schema for cool boots pattern

With RS facing, and using a US6 needle, cast off all stitches.

Finishing: Weave in ends.  Wash and block lightly.

 

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Notes

Note 1.  Weigh your yarn.  At the end of the first triangle, weigh remaining yarn of Colour A.  You will need enough yarn for two triangles in each of the three shades.

Note 2.  In the beginning, mark the right side (RS) of work with a removable stitch marker.

Note 3. All colour changes are made at the beginning of a RS row.

Note 4.  The narrow edge of each triangle has two garter ridges.  The first of these is made before you begin the short rows; the second garter ridge is made at the end of the triangle, after the short rows, when you knit across all of the stitches.

Note 5. On the first, third and fifth triangle, the short rows are made (the work is turned before the end of the row) on the RS rows; on the second, fourth, and sixth triangles, the short rows are made on the WS rows.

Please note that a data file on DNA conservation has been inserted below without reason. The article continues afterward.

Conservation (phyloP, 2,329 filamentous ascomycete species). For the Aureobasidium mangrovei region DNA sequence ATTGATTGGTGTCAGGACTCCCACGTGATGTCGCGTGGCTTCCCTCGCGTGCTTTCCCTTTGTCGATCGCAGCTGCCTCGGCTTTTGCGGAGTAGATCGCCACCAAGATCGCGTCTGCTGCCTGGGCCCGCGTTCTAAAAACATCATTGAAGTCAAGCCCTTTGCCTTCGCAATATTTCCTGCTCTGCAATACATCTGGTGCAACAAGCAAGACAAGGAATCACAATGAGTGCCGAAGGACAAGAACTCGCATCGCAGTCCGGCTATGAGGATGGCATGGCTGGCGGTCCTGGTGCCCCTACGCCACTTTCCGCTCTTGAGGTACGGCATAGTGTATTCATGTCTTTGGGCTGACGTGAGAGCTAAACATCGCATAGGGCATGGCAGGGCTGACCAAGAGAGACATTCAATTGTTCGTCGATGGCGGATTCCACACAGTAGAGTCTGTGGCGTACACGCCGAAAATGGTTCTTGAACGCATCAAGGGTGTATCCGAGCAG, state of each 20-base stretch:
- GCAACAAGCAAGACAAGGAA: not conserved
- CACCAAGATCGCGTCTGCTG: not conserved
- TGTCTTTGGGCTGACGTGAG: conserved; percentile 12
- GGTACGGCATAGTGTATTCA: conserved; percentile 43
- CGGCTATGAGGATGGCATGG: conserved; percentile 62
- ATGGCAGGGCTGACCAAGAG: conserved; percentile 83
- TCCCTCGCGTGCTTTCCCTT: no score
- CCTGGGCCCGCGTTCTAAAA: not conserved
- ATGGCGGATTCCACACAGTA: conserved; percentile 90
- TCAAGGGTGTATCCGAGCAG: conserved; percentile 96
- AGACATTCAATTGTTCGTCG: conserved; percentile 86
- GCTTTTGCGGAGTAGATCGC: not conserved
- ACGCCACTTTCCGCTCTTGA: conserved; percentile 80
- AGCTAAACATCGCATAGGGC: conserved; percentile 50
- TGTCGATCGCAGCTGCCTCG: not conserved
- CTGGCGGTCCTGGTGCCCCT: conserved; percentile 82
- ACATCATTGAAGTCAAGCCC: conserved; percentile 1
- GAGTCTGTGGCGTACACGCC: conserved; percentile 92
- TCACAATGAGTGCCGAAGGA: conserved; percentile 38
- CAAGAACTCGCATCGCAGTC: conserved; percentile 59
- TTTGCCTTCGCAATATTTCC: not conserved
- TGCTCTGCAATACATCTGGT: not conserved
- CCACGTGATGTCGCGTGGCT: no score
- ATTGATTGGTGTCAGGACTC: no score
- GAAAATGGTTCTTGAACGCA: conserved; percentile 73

Note 6.  There is a photo tutorial of how to do German Short Rows in garter stitch on my blog.  You can find it in this post.  This is by far the easiest way to make short rows in garter stitch, and should not leave any holes in your work.

Note 7.  Put a removable stitch marker into the ‘double stitch’ formed by the German short row.  After each short row, you can move the marker, so it always marks the last short row knitted.  This makes it easier to know when to turn on the next turn row.

Note 8.  When counting the 12 stitches between short rows, I counted the ‘double stitch’ from the previous short row as stitch number 1.  This is illustrated here:

short row fo cool boots pattern

Note 9. You can make the shawl shorter or longer by casting on fewer or more stitches, respectively.  You can change the width of the shawl by increasing or decreasing the number of stitches between each short row (the more stitches between short rows the “narrower” the triangle will be).